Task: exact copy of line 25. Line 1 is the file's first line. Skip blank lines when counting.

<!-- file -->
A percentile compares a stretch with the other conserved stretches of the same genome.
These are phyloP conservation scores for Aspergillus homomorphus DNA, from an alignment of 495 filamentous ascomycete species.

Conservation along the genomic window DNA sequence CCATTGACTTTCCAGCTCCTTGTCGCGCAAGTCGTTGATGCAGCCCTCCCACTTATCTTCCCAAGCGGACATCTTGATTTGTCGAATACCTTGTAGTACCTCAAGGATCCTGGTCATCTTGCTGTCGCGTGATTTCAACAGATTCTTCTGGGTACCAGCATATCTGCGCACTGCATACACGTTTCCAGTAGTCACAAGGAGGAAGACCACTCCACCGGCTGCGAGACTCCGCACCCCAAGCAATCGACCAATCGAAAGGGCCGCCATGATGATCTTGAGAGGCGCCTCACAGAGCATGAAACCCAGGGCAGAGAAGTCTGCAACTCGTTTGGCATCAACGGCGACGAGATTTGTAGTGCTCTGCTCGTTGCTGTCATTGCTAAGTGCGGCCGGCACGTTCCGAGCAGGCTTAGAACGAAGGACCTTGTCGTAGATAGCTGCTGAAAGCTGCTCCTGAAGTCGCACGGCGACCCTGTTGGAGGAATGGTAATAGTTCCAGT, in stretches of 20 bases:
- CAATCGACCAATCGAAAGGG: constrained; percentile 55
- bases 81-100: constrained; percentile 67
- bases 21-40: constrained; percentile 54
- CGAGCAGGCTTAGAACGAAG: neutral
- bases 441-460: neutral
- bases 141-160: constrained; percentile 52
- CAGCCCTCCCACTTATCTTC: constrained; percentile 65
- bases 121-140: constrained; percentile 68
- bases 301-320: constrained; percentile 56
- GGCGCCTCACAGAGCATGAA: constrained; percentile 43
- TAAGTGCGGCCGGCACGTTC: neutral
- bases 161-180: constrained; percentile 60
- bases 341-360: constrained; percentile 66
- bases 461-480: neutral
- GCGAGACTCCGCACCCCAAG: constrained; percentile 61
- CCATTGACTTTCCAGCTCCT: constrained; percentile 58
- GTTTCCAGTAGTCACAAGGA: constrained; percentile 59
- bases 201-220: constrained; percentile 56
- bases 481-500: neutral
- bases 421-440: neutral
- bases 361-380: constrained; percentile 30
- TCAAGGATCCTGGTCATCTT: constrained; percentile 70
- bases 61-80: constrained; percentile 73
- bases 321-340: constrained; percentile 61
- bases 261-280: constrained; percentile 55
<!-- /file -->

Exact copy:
- TCAAGGATCCTGGTCATCTT: constrained; percentile 70